Fractional Operators



02/06/2014, Benedict Irwin.

We define fractional creation and annihilation operators and explore the consequences and sub algebras. It is found that the number operator presents itself as an interaction term. The fractional operators are shown to be linked through an Abelian operator.


Take the bosonic creation an annihilation operators \[a|n>=\sqrt{n}|n-1> \\ a^+|n>=\sqrt{n+1}|n+1>\]

suppose that \(a=sr\) and \(a^+=r^+s^+\), then one could define \[r|n>=\sqrt[4]{n}|n-\frac{1}{2}> \\ s|n>=\sqrt[4]{n+\frac{1}{2}}|n-\frac{1}{2}> \\ r^+|n>=\sqrt[4]{n+\frac{1}{2}}|n+\frac{1}{2}>\\ s^+|n>=\sqrt[4]{n+1}|n+\frac{1}{2}>\]

and then \[sr|n>=\sqrt{n}|n-1>=a|n> \\ r^+s^+|n>=\sqrt{n+1}|n+1>=a^+|n+1>\]

This appears fine “mathematically”. But what of the interpretation. Does there exist quantities like \(s^+s\) and what do the mean? In some sense, if the operators \(a\) and \(a^+\) apply to an isolated harmonic oscillator, measuring the number of quanta in that field is done by taking one out to observe and putting one back making a compensation for that action. For fractional changes, we take half a quantum out, then another half, then put them back one half at a time.

Another notable feature of this is that one can make a half exchange with the vacuum under the right conditions! \[s|0>=\sqrt[4]{\frac{1}{2}}|\frac{-1}{2}> \\ r|0>=\sqrt[4]{0}|\frac{-1}{2}>\]

This sets apart the behavior of the two operators, the manner they go about extracting the information is different. Perhaps, if we have a system of quanta and set the condition if at any time I SEE the system empty it must be destroyed, then \(r\) would correspond to looking into the system and taking half a quantum out, and \(s\) to not looking and taking half a quantum out. \(r\) carries with it the act of observation. However, if one operates further \[ss|0>=\\ rr|0>=\\ sr|0>=\\ rs|0>=\]

It can be seen that the \(rs\) operation bypasses the vacuum and enters negative states. This is an issue.

There exist eigenoperators for small changes \[s^+s|n>=\sqrt{n+\frac{1}{2}}|n> \\ r^+r|n>=\sqrt{n}|n> \\ ss^+|n>=\sqrt{n+1}|n> \\ rr^+|n>=\sqrt{n+\frac{1}{2}}|n>\\ \\ sr^+=\sqrt[4]{n+\frac{1}{2}}\sqrt[4]{n+1} \\ rs^+=sr^+, Herm.. \\ r^+s=\sqrt[4]{n}\sqrt[4]{n+\frac{1}{2}} \\ s^+r=r^+s, Herm...\]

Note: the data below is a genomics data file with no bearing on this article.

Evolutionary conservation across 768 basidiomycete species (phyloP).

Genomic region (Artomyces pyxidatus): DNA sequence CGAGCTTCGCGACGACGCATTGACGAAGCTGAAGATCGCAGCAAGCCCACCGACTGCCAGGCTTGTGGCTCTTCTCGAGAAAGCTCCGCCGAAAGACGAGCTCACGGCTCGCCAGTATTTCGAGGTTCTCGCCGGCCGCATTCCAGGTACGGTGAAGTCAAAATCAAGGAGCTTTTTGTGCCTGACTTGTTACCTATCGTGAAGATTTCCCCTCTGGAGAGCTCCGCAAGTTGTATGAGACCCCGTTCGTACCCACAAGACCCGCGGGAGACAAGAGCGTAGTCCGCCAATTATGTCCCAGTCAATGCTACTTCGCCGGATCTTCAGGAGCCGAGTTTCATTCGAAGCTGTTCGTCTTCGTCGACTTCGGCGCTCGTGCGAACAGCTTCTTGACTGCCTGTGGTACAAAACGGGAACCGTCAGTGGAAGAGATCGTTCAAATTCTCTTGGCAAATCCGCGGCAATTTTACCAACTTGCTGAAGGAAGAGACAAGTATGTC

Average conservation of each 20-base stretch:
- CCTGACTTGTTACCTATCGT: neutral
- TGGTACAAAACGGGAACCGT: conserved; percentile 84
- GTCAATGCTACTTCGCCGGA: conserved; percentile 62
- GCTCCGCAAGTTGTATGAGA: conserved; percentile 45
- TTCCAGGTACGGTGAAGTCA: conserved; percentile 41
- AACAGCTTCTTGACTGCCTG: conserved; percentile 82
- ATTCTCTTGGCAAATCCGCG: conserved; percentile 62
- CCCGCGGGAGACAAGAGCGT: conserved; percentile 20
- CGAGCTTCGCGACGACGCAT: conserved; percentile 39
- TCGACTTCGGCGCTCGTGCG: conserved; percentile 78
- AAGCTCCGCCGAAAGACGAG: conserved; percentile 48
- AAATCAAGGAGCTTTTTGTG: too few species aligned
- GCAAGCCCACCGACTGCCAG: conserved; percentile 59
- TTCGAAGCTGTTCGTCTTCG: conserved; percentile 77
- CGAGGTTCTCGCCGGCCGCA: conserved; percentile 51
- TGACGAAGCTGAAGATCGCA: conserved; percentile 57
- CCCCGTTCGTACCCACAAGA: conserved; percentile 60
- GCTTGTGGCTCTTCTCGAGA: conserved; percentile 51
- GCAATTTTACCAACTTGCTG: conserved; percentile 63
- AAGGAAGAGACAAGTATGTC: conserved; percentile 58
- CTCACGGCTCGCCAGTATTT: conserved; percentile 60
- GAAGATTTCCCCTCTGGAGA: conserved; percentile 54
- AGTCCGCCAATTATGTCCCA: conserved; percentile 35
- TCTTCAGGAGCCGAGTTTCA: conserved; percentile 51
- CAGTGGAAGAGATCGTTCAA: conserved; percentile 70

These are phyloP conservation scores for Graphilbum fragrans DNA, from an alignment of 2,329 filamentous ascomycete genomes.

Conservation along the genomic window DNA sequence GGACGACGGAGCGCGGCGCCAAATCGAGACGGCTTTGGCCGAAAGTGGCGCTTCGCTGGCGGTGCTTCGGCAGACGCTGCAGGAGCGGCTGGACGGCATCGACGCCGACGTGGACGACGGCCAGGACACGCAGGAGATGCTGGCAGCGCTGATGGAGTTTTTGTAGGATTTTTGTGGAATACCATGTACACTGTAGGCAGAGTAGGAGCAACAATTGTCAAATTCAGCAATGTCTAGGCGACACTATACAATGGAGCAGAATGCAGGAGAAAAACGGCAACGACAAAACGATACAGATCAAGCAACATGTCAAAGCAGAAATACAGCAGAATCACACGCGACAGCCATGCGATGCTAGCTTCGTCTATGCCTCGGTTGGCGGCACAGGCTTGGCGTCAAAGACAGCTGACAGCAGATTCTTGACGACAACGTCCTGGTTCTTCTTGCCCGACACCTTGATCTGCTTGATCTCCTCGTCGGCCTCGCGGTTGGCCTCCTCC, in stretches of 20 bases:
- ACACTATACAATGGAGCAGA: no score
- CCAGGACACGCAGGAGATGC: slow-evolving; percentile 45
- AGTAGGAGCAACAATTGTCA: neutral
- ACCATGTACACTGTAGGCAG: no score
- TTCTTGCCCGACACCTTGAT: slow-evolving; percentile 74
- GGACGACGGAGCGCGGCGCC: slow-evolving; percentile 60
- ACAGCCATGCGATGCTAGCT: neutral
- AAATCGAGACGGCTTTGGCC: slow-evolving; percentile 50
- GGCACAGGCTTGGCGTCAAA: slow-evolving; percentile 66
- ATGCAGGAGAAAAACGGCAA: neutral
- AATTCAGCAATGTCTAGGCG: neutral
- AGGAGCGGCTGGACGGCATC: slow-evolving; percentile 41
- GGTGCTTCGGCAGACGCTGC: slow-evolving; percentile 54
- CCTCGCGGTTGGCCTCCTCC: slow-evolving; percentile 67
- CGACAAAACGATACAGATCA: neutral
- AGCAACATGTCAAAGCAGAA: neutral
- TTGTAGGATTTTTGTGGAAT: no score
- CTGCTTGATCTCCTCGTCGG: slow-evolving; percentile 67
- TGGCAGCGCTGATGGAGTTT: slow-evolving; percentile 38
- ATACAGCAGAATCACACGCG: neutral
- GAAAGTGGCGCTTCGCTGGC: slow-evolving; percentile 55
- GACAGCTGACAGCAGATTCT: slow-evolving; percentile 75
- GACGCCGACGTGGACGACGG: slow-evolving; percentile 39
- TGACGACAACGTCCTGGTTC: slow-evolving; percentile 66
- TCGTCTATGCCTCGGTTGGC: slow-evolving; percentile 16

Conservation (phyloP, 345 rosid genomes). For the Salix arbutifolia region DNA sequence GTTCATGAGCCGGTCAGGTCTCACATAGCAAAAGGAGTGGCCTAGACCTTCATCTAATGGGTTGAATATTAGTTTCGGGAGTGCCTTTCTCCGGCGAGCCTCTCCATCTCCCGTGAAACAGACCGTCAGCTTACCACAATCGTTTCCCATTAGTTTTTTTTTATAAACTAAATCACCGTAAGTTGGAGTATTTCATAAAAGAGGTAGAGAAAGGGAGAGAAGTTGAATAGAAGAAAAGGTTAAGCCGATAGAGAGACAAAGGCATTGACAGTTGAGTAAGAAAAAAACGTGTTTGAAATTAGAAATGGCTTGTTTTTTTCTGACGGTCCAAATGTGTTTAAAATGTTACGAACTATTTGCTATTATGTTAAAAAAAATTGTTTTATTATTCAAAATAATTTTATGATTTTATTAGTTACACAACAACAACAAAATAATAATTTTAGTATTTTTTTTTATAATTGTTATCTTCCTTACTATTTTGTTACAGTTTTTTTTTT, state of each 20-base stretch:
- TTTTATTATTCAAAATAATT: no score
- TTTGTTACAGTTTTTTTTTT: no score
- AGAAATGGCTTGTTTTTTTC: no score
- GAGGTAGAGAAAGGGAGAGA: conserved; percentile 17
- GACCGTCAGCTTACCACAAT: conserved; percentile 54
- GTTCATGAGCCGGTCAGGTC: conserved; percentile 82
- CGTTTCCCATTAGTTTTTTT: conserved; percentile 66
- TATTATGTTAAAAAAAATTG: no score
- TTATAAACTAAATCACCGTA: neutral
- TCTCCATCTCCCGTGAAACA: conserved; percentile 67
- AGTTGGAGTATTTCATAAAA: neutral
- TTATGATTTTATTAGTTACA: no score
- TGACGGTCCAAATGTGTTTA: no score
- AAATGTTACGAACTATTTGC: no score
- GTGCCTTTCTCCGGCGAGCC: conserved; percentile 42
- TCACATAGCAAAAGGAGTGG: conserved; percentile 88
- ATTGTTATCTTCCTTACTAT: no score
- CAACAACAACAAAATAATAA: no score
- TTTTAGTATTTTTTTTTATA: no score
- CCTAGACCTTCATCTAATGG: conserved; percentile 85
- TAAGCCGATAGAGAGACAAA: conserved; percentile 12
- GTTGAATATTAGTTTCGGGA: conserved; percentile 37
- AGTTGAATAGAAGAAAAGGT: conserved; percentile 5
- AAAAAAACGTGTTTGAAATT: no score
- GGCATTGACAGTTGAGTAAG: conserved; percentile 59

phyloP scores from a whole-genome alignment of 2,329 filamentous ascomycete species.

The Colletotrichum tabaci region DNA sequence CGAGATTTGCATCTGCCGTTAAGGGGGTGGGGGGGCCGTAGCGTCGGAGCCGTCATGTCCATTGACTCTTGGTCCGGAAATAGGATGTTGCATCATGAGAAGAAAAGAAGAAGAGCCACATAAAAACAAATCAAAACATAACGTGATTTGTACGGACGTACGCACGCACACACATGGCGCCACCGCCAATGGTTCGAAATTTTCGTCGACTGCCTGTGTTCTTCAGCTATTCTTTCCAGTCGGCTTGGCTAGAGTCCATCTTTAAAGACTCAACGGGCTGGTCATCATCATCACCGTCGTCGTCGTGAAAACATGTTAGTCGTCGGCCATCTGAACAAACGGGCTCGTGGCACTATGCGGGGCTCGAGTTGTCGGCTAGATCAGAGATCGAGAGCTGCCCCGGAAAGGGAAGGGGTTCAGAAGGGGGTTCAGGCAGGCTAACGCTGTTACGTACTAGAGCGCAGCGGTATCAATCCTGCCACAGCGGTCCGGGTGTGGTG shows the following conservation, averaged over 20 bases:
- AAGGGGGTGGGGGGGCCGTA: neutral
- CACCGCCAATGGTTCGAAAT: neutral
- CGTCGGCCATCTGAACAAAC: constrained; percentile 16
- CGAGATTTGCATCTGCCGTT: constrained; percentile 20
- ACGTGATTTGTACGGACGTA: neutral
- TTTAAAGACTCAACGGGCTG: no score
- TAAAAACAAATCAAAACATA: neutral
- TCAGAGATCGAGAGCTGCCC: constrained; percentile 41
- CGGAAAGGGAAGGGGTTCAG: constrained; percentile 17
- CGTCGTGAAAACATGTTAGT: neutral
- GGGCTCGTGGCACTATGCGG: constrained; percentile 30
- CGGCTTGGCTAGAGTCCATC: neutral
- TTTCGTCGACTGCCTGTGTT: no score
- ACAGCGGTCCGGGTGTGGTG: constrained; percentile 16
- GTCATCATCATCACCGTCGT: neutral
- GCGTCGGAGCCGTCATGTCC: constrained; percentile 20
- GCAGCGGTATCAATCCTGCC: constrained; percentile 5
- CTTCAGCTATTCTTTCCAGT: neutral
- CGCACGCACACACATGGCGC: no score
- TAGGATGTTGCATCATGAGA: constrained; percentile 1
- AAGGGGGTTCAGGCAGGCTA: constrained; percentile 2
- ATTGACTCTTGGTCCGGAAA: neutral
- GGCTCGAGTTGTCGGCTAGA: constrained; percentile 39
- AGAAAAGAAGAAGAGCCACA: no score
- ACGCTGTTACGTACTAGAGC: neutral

So we have mixed hermitian eigenoperators of state \(|n>\).

Which means a double application of \(r^+r\) is equal to the number operator \(N=a^+a\), a double application of \(ss^+\) is equivalent to the operator \(aa^+\) and it implies that \(s^+s \equiv rr^+\). This is interesting, we can measure the number of particles in an oscillator by only taking half of one out and putting it back (\(r\) then \(r^+\) is the operation \(r^+r\)), but there are two ways to take the particle out and two ways to put it back and each appear as different actions with different ’compensations’.

These sub-operations work in line with the conjugate operation. if we introduce a basic ladder operator with no coefficients \[\nu^+|n>=|n+1> \\ \nu|n>=|n-1>\]

which just alone is not compatible with a QFT as it allows one to descend into negative occupations. But if we make \((\nu)^{\dagger}=\nu^+\) then we can explore how the \(a\) and \(a^+\) operators behave. \[r^+r|n>=\sqrt{n}|n> \\ \nu r^+r|n>=\sqrt{n}|n-1> \equiv a|n> \\ (a)^{\dagger}=a^+=(\nu(r^+r))^{\dagger} \\ a^+|n>=r^+r\nu^+|n>=\sqrt{n+1}|n+1>\]

so there is consistency in this. We can take the conjugate of the definition using \(s\) and \(s^+\) \[(a^+)^{\dagger}=a=(\nu^+ ss^+)^{\dagger} \\ a = ss^+\nu \\ ss^+\nu|n> = \sqrt{n}|n-1>\] again there is consistency here.